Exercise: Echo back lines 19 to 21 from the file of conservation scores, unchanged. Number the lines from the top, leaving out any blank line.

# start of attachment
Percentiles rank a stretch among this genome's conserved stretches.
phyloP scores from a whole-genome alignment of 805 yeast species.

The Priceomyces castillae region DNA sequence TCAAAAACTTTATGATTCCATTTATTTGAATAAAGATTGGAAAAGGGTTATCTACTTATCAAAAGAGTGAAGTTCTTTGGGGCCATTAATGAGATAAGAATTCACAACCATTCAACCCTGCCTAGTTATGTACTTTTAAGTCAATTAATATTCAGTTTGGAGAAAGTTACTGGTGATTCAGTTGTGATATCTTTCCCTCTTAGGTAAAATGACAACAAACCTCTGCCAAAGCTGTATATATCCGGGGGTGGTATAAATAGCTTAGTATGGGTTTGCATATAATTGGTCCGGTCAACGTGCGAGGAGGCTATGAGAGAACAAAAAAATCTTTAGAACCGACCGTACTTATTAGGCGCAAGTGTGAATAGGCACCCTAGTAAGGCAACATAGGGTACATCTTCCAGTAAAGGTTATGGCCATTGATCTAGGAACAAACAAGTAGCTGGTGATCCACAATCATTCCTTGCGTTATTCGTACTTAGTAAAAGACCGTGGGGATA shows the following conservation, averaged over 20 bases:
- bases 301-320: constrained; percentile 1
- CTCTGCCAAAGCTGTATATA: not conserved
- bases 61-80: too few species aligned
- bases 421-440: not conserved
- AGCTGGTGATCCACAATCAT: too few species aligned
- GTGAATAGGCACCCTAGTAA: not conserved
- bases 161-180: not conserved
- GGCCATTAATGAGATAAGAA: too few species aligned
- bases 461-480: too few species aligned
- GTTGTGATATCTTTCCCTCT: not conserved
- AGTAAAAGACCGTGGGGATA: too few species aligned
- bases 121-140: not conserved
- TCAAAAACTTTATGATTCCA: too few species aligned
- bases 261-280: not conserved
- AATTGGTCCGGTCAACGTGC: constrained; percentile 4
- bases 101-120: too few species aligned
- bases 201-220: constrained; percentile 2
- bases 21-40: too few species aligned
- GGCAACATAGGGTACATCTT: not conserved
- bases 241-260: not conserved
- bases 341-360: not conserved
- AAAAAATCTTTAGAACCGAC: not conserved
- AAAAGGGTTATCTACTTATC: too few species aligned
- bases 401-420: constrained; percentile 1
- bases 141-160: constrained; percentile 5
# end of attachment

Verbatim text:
- bases 101-120: too few species aligned
- bases 201-220: constrained; percentile 2
- bases 21-40: too few species aligned